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 By Robert Tate Automotive Historian and Researcher
Images Courtesy of General Motors/Robert Tate Collection
Published 8.21.2019

 Irvin Rybicki in the GM Design Studio General Motors 5Irvin Rybicki in the GM Design Studio (General Motors)

Irvin Rybicki was born in Detroit on September 16, 1921 and graduated from Chadsey High School. Later, he would study art at the Meinsinger School in Detroit. In the beginning of his career, he involved himself with aviation designs and building model airplanes as a hobby. One day at an early age, while working in his father’s grocery store, he expressed his admiration for his uncle’s 1938 Cadillac Sixty Special automobile. He remembered saying, “My god, that’s the most beautiful thing I’ve ever seen. If I can draw airplanes, why can’t I do something with automobiles?”

An ad for the 1938 Cadillac Sixty Special Tate Collection 1An ad for the 1938 Cadillac Sixty Special (Robert Tate Collection)

After many hours of sketching automobiles and creating a great portfolio of his work after Irvin graduated from high school, his father decided to take his son’s design ideas to General Motors without his knowledge. His father was introduced to Jules Andrade, one of Harley Earl’s assistants. GM showed some interest in Irvin’s work, but due to the company’s shift to wartime production, they kept his name on file for future reference. During World War II, Irvin Rybicki served in the military.

An article featuring the design of the 1959 Oldsmobile Special Interest Autos magazine 2An article featuring the design of the 1959 Oldsmobile (Special Interest Autos magazine)

Eventually, Rybicki would land a position at the GM Proving Grounds in their data office, however, he wanted to design cars. A manager of his department had shown an interest in his automotive artwork and suggested that Rybicki should be assigned to Harley Earl’s staff. The manager asked, “Do you mind if I take some of your work and send it down there?” After an evaluation of his work, Rybicki would join the GM design staff, called the Styling Section at the time. “That was one of the happiest moments in my life,” he recalled.

Irvin Rybicki General Motors 3Irvin Rybicki (General Motors)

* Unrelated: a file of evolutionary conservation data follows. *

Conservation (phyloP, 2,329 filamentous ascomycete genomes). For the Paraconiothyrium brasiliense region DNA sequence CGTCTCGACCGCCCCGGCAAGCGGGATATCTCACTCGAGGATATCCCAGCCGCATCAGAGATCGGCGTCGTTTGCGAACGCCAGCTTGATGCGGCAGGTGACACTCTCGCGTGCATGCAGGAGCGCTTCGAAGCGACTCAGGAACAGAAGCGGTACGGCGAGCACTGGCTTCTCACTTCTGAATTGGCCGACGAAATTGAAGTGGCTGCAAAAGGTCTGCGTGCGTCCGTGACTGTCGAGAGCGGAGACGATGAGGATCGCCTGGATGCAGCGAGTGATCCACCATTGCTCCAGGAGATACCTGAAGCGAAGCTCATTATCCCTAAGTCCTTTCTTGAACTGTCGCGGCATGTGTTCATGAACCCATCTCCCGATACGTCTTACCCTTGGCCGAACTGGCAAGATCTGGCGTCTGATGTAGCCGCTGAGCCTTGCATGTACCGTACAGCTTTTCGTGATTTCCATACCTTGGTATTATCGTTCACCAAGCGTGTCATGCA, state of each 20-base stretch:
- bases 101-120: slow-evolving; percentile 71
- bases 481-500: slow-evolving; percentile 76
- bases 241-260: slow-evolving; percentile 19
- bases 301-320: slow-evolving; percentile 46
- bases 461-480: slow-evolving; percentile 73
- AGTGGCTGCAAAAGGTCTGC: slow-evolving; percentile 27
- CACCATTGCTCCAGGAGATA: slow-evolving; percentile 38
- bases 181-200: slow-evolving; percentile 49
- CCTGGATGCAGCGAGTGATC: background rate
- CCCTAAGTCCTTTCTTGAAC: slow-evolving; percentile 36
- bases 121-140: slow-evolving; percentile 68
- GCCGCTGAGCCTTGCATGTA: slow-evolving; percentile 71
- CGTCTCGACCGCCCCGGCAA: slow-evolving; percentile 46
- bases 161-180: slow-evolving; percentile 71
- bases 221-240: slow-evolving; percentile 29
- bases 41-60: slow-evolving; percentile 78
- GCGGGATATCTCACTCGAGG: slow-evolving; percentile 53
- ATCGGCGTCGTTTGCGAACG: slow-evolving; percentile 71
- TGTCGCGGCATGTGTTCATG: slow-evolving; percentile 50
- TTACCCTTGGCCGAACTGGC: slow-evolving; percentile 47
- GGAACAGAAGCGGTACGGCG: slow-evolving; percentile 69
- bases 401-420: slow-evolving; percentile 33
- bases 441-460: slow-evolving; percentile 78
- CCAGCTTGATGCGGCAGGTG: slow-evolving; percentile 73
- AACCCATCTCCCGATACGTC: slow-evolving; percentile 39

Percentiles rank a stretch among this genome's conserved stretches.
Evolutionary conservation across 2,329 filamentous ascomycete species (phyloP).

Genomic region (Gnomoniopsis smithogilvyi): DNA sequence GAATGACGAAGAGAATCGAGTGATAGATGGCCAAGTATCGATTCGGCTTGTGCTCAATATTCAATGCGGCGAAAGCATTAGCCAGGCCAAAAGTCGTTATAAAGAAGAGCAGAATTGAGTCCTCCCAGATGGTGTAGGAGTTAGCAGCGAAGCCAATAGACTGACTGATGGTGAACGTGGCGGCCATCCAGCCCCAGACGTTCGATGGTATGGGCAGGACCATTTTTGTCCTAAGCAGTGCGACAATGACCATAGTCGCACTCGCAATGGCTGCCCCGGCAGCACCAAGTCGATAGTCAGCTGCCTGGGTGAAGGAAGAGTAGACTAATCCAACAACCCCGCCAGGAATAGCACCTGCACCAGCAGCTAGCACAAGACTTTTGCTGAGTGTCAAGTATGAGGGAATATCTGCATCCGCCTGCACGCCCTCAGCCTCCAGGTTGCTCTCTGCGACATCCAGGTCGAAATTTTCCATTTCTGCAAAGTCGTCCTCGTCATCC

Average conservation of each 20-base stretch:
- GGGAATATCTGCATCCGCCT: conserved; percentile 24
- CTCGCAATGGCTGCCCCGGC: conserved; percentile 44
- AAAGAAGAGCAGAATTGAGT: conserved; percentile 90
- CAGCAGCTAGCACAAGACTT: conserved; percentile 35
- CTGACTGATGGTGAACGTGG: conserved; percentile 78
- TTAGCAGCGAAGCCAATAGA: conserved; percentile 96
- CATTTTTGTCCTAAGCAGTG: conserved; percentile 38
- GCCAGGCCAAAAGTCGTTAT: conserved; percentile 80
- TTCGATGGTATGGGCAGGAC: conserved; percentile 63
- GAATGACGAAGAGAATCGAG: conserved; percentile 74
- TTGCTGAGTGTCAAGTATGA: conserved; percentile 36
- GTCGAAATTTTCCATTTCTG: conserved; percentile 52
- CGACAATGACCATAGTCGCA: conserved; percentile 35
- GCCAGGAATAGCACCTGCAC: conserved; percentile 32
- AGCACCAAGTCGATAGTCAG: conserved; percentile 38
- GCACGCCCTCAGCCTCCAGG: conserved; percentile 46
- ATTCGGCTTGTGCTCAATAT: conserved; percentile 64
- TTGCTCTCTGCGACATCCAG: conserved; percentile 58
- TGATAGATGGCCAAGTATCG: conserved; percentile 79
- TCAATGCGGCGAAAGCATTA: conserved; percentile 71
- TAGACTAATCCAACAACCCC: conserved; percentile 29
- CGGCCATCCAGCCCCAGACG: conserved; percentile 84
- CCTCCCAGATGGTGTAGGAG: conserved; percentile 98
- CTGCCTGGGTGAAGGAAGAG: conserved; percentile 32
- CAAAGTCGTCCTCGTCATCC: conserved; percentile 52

Rybicki was first placed in a section called “Forty Milwaukee,” an area for new trainee automotive designers. He said there were 15 in the class who were all striving for the same GM design positions. They were told each one had a year to prove themselves and would be audited every quarter. After completing the training, only two designers were left -- Carl Renner and Rybicki.

Irvin Rybicki in the GH Design Studio 1980s General Motors 6Irvin Rybicki in the GH Design Studio, 1980s (General Motors)

After his introduction to Harley Earl, Bill Mitchell and other talented designers, Rybicki would begin work in the Cadillac studio. The Cadillac studio designers were known as the “Blue Bloods.” He designed a light feature on a new Cadillac proposal for 1950, which his manager really liked and admired. Rybicki would go on to design many other GM products, including the 1959 Oldsmobile. Harley Earl would visit him in the design studio on occasion until his retirement in 1959. In February 1962, Rybicki was named chief designer for the Chevrolet studio.

Irvin Rybicki standing next to a 1979 Buick Riviera General Motors RESIZED 7Irvin Rybicki standing next to a 1979 Buick Riviera (General Motors)

When Mitchell retired in July of 1977, Rybicki became the next GM Vice President of Design on August 1, 1977. Under his leadership, GM released great looking cars like the 1984 Corvette, Pontiac Fiero, the popular 1986 Buick Regal, Cadillac Seville and Chevrolet Corsica. His Chevrolet trucks became great sellers as well. GM also gained a lot of attention with their 1979 X cars. Rybicki served as vice president of design until 1986.  

An ad for the 1982 Chevrolet S 10 truck Tate Collection 4An ad for the 1982 Chevrolet S-10 truck (Robert Tate Collection)

In conclusion, Irvin Rybicki passed away on July 24, 2001, and although he is no longer with us, his designs and contributions to the automotive industry will always be a part of our history.


Lamm, Michael & Holls, Dave. “A Century of Automotive Style: 100 Years of American Car Design.” Lamm-Morada Publishing Co., 1997.

Automobile in American Life and Society. “Automotive Design Oral History Project: The Reminiscences of Irvin W. Rybicki.”